Many of you will anticipate what this ‘mere’ 15k run would be like. I didn’t.

It is, of course, all in the name: ‘common’. What’s more, for 2 years I had a job every Tuesday afternoon that took me past said common. (Admittedly I didn’t run then. But.)

It was a very thawed muddy trail 15k. Not, to be fair, many ‘undulations’, but think trail guest Parkrun scenario! Lovely, normally (‘mud glorious mud…’), but less strenuous than the LBH? As it was a family run (fully accredited by England Athletics, with all mod cons like chips, timings; medals, goodie bags, T-shirt – Dutch orange – and breakfast afterwards; and the correct length, mentioning no names) there were 15, 10, 5 and 2k options; 15 setting off first, then 2; then 10 & 5 together. There were very few 15k runners, and almost of them were seriously fast, and far fitter than I. As it was basically a 5k lap, much of lap 1 was seriously lonely (“Dig deep Din”); but when 10 & 5k runners joined as I completed my first lap, this made it more comradely/competitive. Just as well, as sleety rain came down from the end of lap 2! Result: a very proud 1:33:46, which my new Garmin still tells me is the fastest time at several distances.

Week 2?

Suitably ‘impressed’ (ahem) by my muddy trail exploits, the physio – standing VERY well back – informed me that I was now ready for a (judicious) marathon training plan, not the strength/rehab plan, and emailed the PT to say so: starting in 1 hour’s time.

Golden Wednesday: 20-21k long run!!! I did a joyous 21.65k, taking 2:17:49, @6.22km. Not Roadrunner (beep beep), but a real start.

The other highlight:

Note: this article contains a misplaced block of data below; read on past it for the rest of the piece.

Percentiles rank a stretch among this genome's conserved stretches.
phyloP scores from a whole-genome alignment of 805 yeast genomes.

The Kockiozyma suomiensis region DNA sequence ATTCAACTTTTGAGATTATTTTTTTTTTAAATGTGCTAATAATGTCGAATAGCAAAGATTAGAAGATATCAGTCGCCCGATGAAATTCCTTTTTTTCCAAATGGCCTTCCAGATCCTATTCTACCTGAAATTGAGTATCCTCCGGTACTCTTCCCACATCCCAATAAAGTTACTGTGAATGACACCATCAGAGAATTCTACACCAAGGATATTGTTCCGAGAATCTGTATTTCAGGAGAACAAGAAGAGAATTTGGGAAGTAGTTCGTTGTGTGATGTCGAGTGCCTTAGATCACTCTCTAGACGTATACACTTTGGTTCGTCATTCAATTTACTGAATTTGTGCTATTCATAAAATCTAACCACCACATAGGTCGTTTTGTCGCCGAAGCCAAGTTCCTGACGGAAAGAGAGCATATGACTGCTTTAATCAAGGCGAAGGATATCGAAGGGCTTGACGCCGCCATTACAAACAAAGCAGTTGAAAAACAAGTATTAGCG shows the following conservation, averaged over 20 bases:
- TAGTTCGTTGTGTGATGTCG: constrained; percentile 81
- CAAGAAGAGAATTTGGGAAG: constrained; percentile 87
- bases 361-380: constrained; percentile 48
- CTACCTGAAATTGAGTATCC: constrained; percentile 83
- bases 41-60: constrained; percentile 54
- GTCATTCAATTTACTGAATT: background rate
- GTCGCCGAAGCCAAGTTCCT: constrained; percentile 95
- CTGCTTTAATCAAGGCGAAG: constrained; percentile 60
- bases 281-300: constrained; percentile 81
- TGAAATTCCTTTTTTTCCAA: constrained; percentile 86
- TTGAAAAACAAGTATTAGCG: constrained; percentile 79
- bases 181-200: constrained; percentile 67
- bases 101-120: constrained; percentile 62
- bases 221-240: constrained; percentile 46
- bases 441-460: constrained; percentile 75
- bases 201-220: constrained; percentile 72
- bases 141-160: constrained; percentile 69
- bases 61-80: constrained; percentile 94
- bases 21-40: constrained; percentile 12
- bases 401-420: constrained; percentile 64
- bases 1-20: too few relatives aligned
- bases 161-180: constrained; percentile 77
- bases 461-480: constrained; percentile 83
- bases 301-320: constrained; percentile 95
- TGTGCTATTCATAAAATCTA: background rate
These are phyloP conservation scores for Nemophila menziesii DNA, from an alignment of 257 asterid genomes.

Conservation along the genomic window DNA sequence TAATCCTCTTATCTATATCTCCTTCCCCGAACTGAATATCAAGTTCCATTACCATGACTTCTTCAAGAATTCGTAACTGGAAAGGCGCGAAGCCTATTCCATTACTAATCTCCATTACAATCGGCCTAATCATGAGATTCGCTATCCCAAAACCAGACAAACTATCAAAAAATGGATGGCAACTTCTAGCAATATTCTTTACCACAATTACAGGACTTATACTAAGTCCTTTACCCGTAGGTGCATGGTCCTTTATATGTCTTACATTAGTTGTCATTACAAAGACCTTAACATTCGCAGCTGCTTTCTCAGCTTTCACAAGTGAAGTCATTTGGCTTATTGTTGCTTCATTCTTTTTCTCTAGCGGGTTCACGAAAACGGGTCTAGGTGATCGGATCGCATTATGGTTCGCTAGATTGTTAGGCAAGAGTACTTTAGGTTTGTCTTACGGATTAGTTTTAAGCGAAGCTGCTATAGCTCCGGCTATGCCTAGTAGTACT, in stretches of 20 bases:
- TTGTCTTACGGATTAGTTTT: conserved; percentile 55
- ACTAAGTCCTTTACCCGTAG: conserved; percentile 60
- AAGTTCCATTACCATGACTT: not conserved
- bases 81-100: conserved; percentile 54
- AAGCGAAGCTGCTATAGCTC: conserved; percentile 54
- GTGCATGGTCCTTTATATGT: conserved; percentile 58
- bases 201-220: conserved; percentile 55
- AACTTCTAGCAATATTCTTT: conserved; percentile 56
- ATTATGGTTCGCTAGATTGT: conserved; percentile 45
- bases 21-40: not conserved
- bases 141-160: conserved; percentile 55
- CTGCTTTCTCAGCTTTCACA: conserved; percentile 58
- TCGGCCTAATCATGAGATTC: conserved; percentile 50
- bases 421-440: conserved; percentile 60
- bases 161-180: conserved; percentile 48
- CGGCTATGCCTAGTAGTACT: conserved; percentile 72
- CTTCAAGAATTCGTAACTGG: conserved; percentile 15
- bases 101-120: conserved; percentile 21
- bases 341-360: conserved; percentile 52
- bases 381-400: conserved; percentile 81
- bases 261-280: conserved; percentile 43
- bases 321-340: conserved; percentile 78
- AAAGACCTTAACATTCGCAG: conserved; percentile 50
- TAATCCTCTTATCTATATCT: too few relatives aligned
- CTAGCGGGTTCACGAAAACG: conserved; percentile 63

I was a year older; and had chosen Jersey as my weekend break. Why?

Another guest Parkrun, of course! The prized J, and the most southerly PR in the UK.

Did training continue? You bet it did.

Fri: hotel gym 1 hr strength exercises + 10 mins’ X-trainer. (Meal swamped by school kids on celebratory final meal of hockey tournament – bus personnel’s holiday. Is that PC?)

Sat: Jersey PR takes place on a 1-mile cycle circuit (think Hillingdon) plus a trail downward incline along the disused railway track which runs the length of island; running back UP for the final 1k. (I’m old enough to remember steam: I was a good rival!)

My day’s ‘tempo’ run was thus: 1 lap pre-PR; + PR; + 3 laps post-PR = 11.4k. PR time 29’18”. Didn’t analyse 1k laps; but enjoyed a HUGE scone afterwards & raised a soya latte to the guest PR group: thanks guys!

Then we were touroids! All day. And a very good amateur theatre student production of ‘Animal Farm’ pm. Resonances: don’t get me started on politics.

Sun: ‘persuaded’ Trev that intervals were a vital part of his Manchester Marathon training plan; and did Mirka’s ½ marathon-paced pyramid along the St Helier sea front. Another thing to thank Mirka for. Truly. (With wind behind me the only time this year that I’ve been ahead of Trev; but tables turned coming back!) With jog back to hotel: 7.15k.